Christian Ethics and Special RevelationQUESTION: Christian Ethics and Special RevelationANSWER:
As Christians, we embrace the concept of moral absolutes and believe we should teach them to our children. But what specific absolutes make up the moral order we profess? What should we do? How should we live?
Absolutes are revealed to us in the Bible. While it is impossible for every situation requiring moral decisions to be addressed in the Bible, sufficient guidelines are provided to give us a sense of what is right in each circumstance. The most obvious moral absolutes, of course, are the Decalogue (the Ten Commandments), which establish the basic moral law for humanity. Much of the Old and New Testaments is dedicated to describing and explaining God’s moral order. For example, the New Testament books of Romans and Galatians contain a number of moral directives for us to follow.Christian Ethics as Revealed in the Bible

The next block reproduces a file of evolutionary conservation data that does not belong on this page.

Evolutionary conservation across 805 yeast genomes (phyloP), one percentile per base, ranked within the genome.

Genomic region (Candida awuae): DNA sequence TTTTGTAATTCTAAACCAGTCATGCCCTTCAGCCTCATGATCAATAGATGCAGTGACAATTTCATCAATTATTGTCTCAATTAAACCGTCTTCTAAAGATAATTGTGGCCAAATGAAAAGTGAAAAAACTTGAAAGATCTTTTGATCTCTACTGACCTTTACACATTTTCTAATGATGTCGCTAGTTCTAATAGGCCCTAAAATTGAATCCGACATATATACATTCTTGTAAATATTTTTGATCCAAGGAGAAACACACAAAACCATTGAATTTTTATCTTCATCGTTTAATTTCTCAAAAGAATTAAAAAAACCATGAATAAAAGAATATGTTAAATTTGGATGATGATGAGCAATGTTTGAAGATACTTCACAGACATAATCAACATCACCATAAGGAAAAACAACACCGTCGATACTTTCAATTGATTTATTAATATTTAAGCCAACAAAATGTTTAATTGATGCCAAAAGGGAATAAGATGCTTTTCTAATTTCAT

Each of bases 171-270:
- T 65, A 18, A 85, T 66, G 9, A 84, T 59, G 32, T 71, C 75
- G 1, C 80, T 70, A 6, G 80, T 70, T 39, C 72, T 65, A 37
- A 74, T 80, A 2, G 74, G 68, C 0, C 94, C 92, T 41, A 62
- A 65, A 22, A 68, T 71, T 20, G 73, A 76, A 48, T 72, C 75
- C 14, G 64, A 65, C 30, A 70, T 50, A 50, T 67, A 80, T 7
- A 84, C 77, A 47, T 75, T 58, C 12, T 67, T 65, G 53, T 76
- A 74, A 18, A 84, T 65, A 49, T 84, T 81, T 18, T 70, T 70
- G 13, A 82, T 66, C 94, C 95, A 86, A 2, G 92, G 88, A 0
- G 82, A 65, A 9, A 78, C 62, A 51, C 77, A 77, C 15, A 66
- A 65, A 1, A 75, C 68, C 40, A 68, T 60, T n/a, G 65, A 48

The Bible also introduces us to God Incarnate, Jesus Christ, and describes His ministry and teachings so that we might better understand the implications of living a moral life. The apex of Christ’s ethical teaching is found in the Sermon on the Mount (Matthew 5–7). In addition, Jesus Christ provides the perfect role model for virtuous living. W.E.H. Lecky, who never claimed to be a Christian, admits, “The character of Jesus has not only been the highest pattern of virtue, but the strongest incentive to its practice....”1
In fact, the call to follow Jesus is the simplest summation of Christian ethics, and at the same time, the most difficult thing for us to do. Dietrich Bonhoeffer, a Christian who died for his faith at the hands of the Nazis during World War II, notes, “On two separate occasions Peter received the call, ‘Follow me.’ It was the first and last word Jesus spoke to his disciple (Mark 1:17, John 21:22).”2
Christ asks but one thing of all Christians: follow Me!Notes:
Rendered with permission from the book,Understanding the Times: The Collision of Today’s Competing Worldviews
ed), David Noebel, Summit Press, 2006. Compliments of John Stonestreet, David Noebel, and the Christian Worldview Ministry
at Summit Ministries
. All rights reserved in the original.1
W.E.H. Lecky, History of European Morals (from Augustus to Charlemagne), 2 vols. (New York, NY: George Braziller, 1955), 2:8–9.2
Norman L. Geisler, Ethics: Alternatives and Issues (Grand Rapids, MI: Zondervan, 1979), 156.